After sanding I wiped the dust off really really well.  Then I just went for it.  I did not use an Annie Sloan paint brush, just a regular bristle brush.  I was surprised how easy it went on and how well it covered, but I decided to do another coat on the top.  It was a little tricky, because this paint drys fast, so I needed to work quickly to make a nice and smooth finish.

I loved how the details popped out after painting it!!

I let it dry overnight.  It was a little rough to the touch.  Not rough like sand paper, but just not a slick smooth finish.  Which I know is part of the chalk paint.  It has no sheen so it is not as slick.  After spending all of this time on the dresser, I did not want it to chip or scratch.  I used some clear Annie Sloan wax to put a good protective coat on top.  Immediately after applying this, I did not really like how it felt.  It still was not smooth and felt it would scratch too easily.  I decided to be patient and allow the wax to really cure….to my pleasant surprise as it cured, it began to really smooth out.  It is not as smooth as a newly varnished table top, but felt good.

I did not hate the hardware and mostly did not want to buy new hardware, so I decided to spray paint the original hardware white.






I took off the fabric that was behind the doors and painted the wire mesh white.  There were drawers inside the door area, but I took those out and will re-purpose with another project.  I now have shelves that will hold my DVD player, etc.

I love how it turned out!  This was my first experience of using Annie Sloan paint and I was very happy with it!!  I still have at least a half a pint left so I will be using it for another project.


(In the picture, it looks like the dresser is white with white handles, but the dresser is actually gray.  Once her house is finished and this dresser is put in her house I will update with a better finished product picture.)

I love how this turned out for my sister and I can’t wait to see it set up and being used!  I have a dresser in my living room that has been passed around in my family for several years and seeing my sister’s dresser makeover has given me the motivation to redo this dresser.  So hopefully, more dresser makeovers are to come!

Beautiful and simple DIY makeovers make me nice and happy!

Easy DIY felt flowers

My sister is the crafty one in our family.  She is seriously amazing with the things she can sew, decorate, DIY, and create.  In her guest room and guest bathroom she had these wild-colored picture frames on the wall and accent pillows against white walls and a white bedspread.  Then for an added pop of color she made these felt flowers in bright colors and used those with the frames and on the accent pillows.  She also glued them onto the shower curtain in her guest bathroom.  It was such a simple thing to add color and personality to the rooms.  We have found several other uses for these felt flowers since: little girl hair bows, holiday decorations, and other decor around the house.  I used them in this St. Patrick’s Day decoration I made and by using scrapbook paper my sister made this cute flower vase for my bathroom.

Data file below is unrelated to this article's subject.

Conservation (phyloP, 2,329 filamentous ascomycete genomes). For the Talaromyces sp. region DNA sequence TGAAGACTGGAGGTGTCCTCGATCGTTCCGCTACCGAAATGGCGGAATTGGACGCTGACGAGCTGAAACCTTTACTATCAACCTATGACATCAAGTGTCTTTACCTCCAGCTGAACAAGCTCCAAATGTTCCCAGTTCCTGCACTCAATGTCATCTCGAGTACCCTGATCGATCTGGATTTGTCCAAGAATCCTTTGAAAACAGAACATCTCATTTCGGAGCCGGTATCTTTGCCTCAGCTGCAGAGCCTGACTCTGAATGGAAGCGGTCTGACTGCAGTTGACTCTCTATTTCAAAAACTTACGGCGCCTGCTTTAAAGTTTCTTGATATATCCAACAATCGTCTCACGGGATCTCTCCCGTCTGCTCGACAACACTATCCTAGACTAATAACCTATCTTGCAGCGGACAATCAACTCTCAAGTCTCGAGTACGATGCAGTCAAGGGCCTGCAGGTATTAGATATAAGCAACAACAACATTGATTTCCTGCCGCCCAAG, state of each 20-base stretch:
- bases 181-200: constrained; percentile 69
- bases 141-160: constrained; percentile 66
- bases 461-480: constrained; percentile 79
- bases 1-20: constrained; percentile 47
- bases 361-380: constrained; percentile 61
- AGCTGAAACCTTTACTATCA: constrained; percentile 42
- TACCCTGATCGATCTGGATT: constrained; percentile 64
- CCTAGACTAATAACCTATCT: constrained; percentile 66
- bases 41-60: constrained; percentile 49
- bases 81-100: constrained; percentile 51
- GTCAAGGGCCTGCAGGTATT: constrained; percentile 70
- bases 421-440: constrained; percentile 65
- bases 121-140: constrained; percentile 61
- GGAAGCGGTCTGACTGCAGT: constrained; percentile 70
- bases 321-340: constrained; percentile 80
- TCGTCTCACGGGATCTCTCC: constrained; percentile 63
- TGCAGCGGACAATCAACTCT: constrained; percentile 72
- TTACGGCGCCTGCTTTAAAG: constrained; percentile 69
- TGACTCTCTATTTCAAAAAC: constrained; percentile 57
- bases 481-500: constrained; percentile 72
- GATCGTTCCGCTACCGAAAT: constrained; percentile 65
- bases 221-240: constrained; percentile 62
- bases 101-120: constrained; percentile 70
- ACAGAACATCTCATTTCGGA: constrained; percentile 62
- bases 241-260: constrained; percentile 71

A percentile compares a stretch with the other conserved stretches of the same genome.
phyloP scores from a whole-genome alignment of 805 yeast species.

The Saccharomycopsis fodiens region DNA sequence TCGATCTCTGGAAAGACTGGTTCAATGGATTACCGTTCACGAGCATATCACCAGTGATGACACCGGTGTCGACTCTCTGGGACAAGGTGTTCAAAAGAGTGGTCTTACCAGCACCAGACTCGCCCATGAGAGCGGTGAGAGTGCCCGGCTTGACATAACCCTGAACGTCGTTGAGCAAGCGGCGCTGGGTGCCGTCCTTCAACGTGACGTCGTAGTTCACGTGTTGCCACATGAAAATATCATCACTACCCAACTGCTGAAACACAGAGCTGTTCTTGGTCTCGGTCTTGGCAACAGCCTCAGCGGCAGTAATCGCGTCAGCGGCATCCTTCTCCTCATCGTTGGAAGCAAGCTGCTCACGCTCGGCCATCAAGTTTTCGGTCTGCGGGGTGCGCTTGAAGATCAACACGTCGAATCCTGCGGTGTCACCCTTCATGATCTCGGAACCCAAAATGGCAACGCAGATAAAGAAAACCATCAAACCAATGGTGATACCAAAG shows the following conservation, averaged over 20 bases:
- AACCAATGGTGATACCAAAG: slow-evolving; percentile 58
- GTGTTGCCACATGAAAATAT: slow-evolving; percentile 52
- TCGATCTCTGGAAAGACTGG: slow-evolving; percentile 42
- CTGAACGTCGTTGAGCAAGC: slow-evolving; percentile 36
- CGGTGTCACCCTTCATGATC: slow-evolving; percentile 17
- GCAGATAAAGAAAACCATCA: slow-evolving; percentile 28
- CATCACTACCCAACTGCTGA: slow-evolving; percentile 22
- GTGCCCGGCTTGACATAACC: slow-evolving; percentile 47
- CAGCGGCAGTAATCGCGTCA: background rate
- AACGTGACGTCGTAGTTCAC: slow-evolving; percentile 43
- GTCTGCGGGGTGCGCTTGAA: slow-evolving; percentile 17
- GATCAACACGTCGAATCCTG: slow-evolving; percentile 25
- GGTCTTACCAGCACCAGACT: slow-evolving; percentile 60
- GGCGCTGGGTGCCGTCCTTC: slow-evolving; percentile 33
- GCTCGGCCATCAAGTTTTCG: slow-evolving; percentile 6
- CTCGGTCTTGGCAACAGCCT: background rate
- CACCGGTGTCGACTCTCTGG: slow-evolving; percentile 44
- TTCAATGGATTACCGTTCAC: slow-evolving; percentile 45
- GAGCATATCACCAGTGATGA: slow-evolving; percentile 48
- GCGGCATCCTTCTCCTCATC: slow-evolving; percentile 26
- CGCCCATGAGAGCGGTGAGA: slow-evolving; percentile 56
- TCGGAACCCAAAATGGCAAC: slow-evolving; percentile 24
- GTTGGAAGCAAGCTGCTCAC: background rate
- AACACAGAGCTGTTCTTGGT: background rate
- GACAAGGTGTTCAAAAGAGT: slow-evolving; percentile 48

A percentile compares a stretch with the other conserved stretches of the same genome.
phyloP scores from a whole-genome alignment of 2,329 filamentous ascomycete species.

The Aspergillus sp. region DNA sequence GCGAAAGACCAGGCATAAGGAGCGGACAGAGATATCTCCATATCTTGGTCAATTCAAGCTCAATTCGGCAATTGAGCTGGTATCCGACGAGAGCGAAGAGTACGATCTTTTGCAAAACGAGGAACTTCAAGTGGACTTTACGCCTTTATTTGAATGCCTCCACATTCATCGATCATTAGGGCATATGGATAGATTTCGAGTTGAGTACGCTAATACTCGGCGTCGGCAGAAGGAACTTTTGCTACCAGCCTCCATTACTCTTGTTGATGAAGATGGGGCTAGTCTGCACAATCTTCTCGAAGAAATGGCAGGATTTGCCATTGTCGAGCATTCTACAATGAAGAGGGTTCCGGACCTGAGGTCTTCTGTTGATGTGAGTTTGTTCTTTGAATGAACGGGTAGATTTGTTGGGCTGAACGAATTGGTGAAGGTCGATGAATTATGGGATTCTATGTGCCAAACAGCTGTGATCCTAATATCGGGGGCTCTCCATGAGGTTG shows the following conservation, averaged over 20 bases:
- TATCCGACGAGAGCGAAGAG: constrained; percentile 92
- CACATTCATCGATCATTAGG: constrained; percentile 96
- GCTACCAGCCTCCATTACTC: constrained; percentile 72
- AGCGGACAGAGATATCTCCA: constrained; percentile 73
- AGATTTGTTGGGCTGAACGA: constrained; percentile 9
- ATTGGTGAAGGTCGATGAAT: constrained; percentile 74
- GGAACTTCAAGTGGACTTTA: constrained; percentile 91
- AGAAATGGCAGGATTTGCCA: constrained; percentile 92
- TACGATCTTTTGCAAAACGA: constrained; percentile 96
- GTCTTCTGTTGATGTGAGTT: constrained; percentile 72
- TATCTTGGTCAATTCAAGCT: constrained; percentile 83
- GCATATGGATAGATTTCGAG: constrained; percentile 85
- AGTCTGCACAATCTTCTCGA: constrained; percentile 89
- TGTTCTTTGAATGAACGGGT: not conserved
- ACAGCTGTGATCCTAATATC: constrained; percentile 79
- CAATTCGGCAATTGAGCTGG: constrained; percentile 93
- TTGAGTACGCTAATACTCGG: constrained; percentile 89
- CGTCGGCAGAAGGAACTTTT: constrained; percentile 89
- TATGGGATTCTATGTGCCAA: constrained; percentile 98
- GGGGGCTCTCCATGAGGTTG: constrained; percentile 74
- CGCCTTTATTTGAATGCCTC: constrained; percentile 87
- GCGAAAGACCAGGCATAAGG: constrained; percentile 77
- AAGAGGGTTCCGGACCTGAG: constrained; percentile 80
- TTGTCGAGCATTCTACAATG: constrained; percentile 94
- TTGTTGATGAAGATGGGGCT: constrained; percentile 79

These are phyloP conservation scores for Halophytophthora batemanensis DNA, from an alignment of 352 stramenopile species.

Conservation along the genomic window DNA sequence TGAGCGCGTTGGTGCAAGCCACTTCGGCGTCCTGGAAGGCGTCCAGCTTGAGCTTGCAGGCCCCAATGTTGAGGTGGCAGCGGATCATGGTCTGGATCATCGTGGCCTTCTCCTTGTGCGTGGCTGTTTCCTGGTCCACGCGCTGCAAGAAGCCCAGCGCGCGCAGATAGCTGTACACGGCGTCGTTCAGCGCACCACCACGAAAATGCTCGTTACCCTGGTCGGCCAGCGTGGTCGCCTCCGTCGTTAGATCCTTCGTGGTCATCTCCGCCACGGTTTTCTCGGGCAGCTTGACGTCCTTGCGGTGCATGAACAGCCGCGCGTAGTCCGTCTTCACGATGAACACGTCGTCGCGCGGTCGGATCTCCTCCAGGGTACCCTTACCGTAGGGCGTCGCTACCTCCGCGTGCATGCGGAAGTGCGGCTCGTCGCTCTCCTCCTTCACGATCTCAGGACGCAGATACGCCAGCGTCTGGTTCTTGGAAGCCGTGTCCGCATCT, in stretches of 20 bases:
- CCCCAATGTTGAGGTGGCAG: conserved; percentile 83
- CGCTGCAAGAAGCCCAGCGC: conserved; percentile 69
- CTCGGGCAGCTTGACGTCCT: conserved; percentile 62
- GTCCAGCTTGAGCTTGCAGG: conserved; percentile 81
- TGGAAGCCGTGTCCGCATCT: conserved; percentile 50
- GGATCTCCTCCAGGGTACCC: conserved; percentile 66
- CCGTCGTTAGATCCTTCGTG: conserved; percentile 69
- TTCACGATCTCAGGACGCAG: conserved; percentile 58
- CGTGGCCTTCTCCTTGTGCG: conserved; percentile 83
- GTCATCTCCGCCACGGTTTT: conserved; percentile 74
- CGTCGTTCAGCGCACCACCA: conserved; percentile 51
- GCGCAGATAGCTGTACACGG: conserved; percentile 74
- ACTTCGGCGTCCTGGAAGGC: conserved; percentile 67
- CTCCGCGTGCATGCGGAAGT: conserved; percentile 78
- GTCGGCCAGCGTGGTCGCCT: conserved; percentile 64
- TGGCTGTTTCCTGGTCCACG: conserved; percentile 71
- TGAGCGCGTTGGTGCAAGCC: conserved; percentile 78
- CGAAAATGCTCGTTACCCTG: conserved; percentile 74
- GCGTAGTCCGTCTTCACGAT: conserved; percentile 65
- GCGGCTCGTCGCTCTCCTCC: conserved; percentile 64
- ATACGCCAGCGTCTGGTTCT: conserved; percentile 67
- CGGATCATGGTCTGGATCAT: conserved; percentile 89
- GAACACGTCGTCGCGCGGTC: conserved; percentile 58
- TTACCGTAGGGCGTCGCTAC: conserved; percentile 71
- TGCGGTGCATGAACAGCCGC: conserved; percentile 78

To begin you will need to cut a square from the material you are using (felt, fabric, paper, etc.).  The size of the square depends on how large you want your flower.






Now you will cut a spiral out of the square.  Just start at the edge and slowly twist it around until you get to the center of the spiral.






Now cut off the corners of the square.






This is where you can get creative: you can take the center of the spiral and start rolling it either backwards or forwards. You can play with this to see which way you like the flower.  If you roll it backwards (opposite as the spiral) the center of the flower usually ends up a bit sunken down like the yellow flower I did here.  If you roll it forward (same direction as the spiral ) then the center seems a bit higher.

OR you can start rolling it with the end of the felt instead of the center.  The green and white flowers above were rolled this way. You will still glue the petals together every few rolls and tuck the end (which is now the center of the spiral) on the bottom of the flower and glue it down.  The shape of these flowers is just a bit different than if you start rolling from the center.  Try all the different ways and see which one you prefer.






Put a small dot of glue to hold the center in place as you start twisting it.  Now, just keep twisting it around using a small dot of glue every few times around.






Once you get to the end you will tuck the last little bit on the bottom of the flower and glue the edge down.






That’s it!  Now you can begin gluing these cute flowers all over your house 😉

Fun Fact:  Did you notice my crooked pinky in that last photo??   My grandpa had weird pinkies, my mom’s are super short with big joints, mine are crooked and so are two of my four kids!

Simple DIY Valentine’s Day Decoration

Since we live in a new house this year, I have noticed that I need a few more holiday decorations.  In my old house I mostly decorated on a small console table by my front door, but in this house I have a spot upstairs and downstairs that I would like to decorate for the holidays.  I was lacking in the Valentine’s Day decor, so I made this real quick using a scrap piece of 2×6 from my balance beam project.

You could use any type of wood and any size that you have lying around.  Paint it the base color of your choice.  I chose gray.

Use a pencil to freehand draw the hearts, or if you want them perfectly symmetrical you could trace a cookie cutter or print and cut a heart to trace.


Using something straight like a ruler or book, add the lines to connect the hearts and to make the tail and point end of the arrow.